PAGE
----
The recent pandemic has shown that robots are still far away from taking away some of the heavy burdens of health workers, let alone taking over the world. It is hilarious to watch them fall over or take football penalty shootouts with Obama4, but deep down, we feel uneasy for they could supplant us.
But life will go on, and these hesitations will be no obstacle to the massive booming of robotics in many fields, like production, mobility, logistics, medicine, health services, agriculture, you name it. A life alongside robots is inevitable. But one could also imagine that they will look after us when we are sick or elderly. Or do all kinds of dangerous (remember pandemic?), dirty or heavy in our stead.
I feel uneasy about the terminology we use to define these “machines” or “craftwork” – for we craft them in the image of nature. What is a “robot”?
The word robot derives from the Czech word robota, meaning forced labor, which was derived from the Proto-Slavic *orbota, meaning hard work or slavery.
In 1920, Karel Čapek introduced the word robot to the world in his play1 called Rossumovi Univerzální Roboti (Rossum’s Universal Robots), in which artificial organic humanoid robots were built, and subsequently became dissatisfied, leading to a robot revolution and ultimately the birth of a new robot society.
Well, from this reference point, it is not very difficult to jump to Terminator’s anti-life machines. But what makes a machine a robot is not very clear. For example, an autonomous agricultural tractor could be called a robot or a self-navigating drone to drop your parcel: an autonomous, intelligent, and physically embodied machine.
We have numerous mechanical and philosophical ancestors to robots.
Ancient Chinese texts tell the story of a mechanical man presented to King Mu of Zhou (1023–957 BCE) by the ‘artificer’ Yan Shi. King Solomon, who reigned from 970 to 931 BCE, was said to have had a golden lion that raised afoot to help him to his throne and a mechanical eagle that placed his crown upon his head. Hero of Alexandria (10–70 CE) wrote an entire book about his automaton inventions and how hydraulics, pneumatics and mechanics could be used.
Another important -maybe the most significant ancestor of robotics is Al-Jazari, the great engineer and genius in science history. Al-Jazari made technological designs for more than fifty machines and devices. Not only designed but produced and operated these machines. He collected a significant portion of these 13th-century machines in this book Kitab-ul Hiyal with the request of Artuqid ruler Nasireddin Mahmud (1200-1222).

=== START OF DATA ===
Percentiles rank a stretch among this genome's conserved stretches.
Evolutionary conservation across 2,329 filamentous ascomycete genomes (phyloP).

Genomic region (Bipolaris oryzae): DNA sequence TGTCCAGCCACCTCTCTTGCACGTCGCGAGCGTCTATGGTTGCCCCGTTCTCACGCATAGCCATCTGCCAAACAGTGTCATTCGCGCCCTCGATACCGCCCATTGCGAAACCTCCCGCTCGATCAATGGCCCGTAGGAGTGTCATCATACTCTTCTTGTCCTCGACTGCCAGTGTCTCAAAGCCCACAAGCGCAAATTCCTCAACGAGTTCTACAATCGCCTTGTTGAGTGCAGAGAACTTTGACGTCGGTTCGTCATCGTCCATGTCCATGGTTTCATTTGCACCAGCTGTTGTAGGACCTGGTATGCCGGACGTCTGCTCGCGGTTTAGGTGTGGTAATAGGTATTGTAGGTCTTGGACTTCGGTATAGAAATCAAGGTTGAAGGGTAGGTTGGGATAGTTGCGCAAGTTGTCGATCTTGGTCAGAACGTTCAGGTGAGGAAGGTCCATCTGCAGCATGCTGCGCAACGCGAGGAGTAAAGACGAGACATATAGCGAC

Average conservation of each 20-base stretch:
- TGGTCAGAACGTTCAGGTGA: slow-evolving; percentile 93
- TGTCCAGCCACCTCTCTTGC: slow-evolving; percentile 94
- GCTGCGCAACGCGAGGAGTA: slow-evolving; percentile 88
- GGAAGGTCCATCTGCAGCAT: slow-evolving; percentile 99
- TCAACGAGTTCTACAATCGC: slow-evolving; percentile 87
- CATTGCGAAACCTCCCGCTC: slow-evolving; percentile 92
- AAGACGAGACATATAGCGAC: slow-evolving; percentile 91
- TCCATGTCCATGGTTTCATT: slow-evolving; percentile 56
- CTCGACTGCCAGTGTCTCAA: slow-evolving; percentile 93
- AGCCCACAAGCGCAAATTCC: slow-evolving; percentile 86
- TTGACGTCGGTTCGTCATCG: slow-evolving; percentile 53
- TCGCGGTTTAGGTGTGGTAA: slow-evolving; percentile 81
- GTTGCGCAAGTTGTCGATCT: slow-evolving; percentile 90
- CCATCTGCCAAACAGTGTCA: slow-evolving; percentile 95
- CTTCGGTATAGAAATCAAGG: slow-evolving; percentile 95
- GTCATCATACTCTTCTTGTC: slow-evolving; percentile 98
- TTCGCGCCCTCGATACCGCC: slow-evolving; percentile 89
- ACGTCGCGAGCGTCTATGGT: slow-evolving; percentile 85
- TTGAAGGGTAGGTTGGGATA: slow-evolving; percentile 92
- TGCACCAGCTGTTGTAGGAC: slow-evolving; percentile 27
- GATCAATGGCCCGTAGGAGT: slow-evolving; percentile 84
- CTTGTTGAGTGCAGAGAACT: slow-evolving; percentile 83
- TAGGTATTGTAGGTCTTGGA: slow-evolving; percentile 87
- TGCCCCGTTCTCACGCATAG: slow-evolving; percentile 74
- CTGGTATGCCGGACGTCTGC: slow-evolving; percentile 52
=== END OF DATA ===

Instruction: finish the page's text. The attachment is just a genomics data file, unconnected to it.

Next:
Once, he mentions his humanoid robot as “Ruhani” which refers to a “mechanism with soul.” This brings me neatly to the very foundations of scientific philosophy.
Aristotle often raises methodological questions about how inquiry (ζητήσις) into nature should proceed if it is to result in scientific knowledge (ἐπιστήμη). For example, in the introduction to the Parts of Animals, he asks whether the natural philosopher should inquire into nature the same way the mathematical astronomer inquires into celestial movement or whether she should inquire as one would when inquiring into the production of an artifact.2
For Aristotle, nature is the ultimate source of inspiration for the curious, or scientist in this case. Not only humanoids as in Asimo, or animals like the mildly-scary headless robotic dog but also microorganisms.
Targeting medical treatment to an ailing body part is a practice as old as medicine itself. A Band-Aid is placed on a skinned knee. Drops go into itchy eyes. A broken arm goes into a cast.
But often, what ails us is inside the body and is not so easy to reach. In such cases, a treatment like surgery or chemotherapy might be called for. A pair of researchers in Caltech’s Division of Engineering and Applied Science are working on an entirely new form of treatment — microrobots that can deliver drugs to specific spots inside the body while being monitored and controlled from outside the body.
“The microrobot concept is really cool because you can get micromachinery right to where you need it,” says Lihong Wang, Caltech’s Bren Professor of Medical Engineering and Electrical Engineering. “It could be drug delivery or a predesigned microsurgery.”3
I think the works of Aristotle and Al-JAzari shed some more light on how we need to perceive. Life side-by-side robots (or Ruhanis). Robots will need human assistance in the beginning. They will obtain the ability “to learn”, navigate, write codes, repair themselves, or even decide to kill as in the case of autonomous cars.
But they can be great co-workers when you need them. Humans can do and have so much more with fewer resources and spare much more time for themselves. And maybe, once in history, humanity can outleap themselves and focus on what makes life more beautiful.
A craftwork to share some much of our lives with, and will probably have the most profound effect on us in our history. One could propose that we’re faced with a new species5.
I recommend that we start with chucking out the word “robot.”
- “Art and Nature in Aristotle’s Physics”, Sean Coughin, Universitad zu Berlin